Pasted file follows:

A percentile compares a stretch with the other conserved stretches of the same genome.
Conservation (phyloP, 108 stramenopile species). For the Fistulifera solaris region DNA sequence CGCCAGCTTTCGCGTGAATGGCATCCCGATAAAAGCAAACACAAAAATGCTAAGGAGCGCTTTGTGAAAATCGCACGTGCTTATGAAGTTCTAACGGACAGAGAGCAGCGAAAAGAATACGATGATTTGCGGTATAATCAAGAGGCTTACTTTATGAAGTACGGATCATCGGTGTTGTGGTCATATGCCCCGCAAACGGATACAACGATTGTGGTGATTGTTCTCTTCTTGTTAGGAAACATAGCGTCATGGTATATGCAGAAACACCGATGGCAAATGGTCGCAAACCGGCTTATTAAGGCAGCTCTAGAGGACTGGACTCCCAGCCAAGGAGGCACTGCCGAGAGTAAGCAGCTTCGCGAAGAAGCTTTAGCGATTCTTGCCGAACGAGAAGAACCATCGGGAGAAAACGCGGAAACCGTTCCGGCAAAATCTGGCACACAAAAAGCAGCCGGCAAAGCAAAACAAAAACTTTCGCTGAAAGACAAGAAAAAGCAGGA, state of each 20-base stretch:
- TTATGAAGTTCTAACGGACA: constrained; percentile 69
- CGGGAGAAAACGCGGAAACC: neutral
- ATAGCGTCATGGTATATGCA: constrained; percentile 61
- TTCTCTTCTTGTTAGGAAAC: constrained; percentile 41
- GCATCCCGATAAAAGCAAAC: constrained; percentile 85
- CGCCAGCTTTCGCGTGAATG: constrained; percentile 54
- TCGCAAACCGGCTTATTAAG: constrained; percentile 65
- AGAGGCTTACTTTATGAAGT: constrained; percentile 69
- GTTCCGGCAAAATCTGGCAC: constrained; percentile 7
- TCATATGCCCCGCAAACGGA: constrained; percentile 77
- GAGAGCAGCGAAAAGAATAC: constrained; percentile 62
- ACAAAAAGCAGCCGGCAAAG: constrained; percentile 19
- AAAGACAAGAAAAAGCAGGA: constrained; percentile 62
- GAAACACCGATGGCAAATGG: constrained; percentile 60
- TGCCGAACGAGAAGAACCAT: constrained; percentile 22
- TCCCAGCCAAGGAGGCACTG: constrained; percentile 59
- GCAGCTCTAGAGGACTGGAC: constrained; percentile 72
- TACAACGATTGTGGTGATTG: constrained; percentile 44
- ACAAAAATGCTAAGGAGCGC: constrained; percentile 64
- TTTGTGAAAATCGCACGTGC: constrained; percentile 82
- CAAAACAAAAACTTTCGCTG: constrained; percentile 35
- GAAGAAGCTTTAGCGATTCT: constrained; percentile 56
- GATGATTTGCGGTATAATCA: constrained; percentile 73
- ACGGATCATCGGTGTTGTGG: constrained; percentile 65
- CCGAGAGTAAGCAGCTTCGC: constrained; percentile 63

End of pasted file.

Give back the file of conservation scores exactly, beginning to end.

A percentile compares a stretch with the other conserved stretches of the same genome.
Conservation (phyloP, 108 stramenopile species). For the Fistulifera solaris region DNA sequence CGCCAGCTTTCGCGTGAATGGCATCCCGATAAAAGCAAACACAAAAATGCTAAGGAGCGCTTTGTGAAAATCGCACGTGCTTATGAAGTTCTAACGGACAGAGAGCAGCGAAAAGAATACGATGATTTGCGGTATAATCAAGAGGCTTACTTTATGAAGTACGGATCATCGGTGTTGTGGTCATATGCCCCGCAAACGGATACAACGATTGTGGTGATTGTTCTCTTCTTGTTAGGAAACATAGCGTCATGGTATATGCAGAAACACCGATGGCAAATGGTCGCAAACCGGCTTATTAAGGCAGCTCTAGAGGACTGGACTCCCAGCCAAGGAGGCACTGCCGAGAGTAAGCAGCTTCGCGAAGAAGCTTTAGCGATTCTTGCCGAACGAGAAGAACCATCGGGAGAAAACGCGGAAACCGTTCCGGCAAAATCTGGCACACAAAAAGCAGCCGGCAAAGCAAAACAAAAACTTTCGCTGAAAGACAAGAAAAAGCAGGA, state of each 20-base stretch:
- TTATGAAGTTCTAACGGACA: constrained; percentile 69
- CGGGAGAAAACGCGGAAACC: neutral
- ATAGCGTCATGGTATATGCA: constrained; percentile 61
- TTCTCTTCTTGTTAGGAAAC: constrained; percentile 41
- GCATCCCGATAAAAGCAAAC: constrained; percentile 85
- CGCCAGCTTTCGCGTGAATG: constrained; percentile 54
- TCGCAAACCGGCTTATTAAG: constrained; percentile 65
- AGAGGCTTACTTTATGAAGT: constrained; percentile 69
- GTTCCGGCAAAATCTGGCAC: constrained; percentile 7
- TCATATGCCCCGCAAACGGA: constrained; percentile 77
- GAGAGCAGCGAAAAGAATAC: constrained; percentile 62
- ACAAAAAGCAGCCGGCAAAG: constrained; percentile 19
- AAAGACAAGAAAAAGCAGGA: constrained; percentile 62
- GAAACACCGATGGCAAATGG: constrained; percentile 60
- TGCCGAACGAGAAGAACCAT: constrained; percentile 22
- TCCCAGCCAAGGAGGCACTG: constrained; percentile 59
- GCAGCTCTAGAGGACTGGAC: constrained; percentile 72
- TACAACGATTGTGGTGATTG: constrained; percentile 44
- ACAAAAATGCTAAGGAGCGC: constrained; percentile 64
- TTTGTGAAAATCGCACGTGC: constrained; percentile 82
- CAAAACAAAAACTTTCGCTG: constrained; percentile 35
- GAAGAAGCTTTAGCGATTCT: constrained; percentile 56
- GATGATTTGCGGTATAATCA: constrained; percentile 73
- ACGGATCATCGGTGTTGTGG: constrained; percentile 65
- CCGAGAGTAAGCAGCTTCGC: constrained; percentile 63